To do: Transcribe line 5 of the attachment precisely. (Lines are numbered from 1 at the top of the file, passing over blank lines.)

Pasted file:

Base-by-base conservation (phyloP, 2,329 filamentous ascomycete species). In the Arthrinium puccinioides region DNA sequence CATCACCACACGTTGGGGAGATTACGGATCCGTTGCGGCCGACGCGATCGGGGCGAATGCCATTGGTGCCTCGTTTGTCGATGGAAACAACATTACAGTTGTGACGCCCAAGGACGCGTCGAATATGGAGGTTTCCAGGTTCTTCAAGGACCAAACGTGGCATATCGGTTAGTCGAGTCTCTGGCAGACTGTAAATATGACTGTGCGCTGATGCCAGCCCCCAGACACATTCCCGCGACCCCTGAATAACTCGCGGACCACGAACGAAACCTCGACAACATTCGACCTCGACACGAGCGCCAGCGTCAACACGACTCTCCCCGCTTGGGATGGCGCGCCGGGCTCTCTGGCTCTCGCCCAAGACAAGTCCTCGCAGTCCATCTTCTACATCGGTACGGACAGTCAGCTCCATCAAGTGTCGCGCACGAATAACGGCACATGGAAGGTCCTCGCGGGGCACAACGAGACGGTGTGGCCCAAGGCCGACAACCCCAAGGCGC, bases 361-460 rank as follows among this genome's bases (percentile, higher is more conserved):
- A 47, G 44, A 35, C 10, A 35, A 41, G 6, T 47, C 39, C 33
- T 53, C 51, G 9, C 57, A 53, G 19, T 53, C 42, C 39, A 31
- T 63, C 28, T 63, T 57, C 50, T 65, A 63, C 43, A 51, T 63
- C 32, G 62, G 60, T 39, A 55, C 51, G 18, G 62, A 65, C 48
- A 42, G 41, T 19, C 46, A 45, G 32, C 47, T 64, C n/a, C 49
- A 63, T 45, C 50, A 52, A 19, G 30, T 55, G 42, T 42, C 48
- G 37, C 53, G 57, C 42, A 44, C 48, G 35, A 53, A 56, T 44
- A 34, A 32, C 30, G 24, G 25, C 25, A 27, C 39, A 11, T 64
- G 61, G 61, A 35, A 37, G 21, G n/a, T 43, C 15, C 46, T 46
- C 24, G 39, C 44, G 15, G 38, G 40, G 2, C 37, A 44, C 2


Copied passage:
- C 32, G 62, G 60, T 39, A 55, C 51, G 18, G 62, A 65, C 48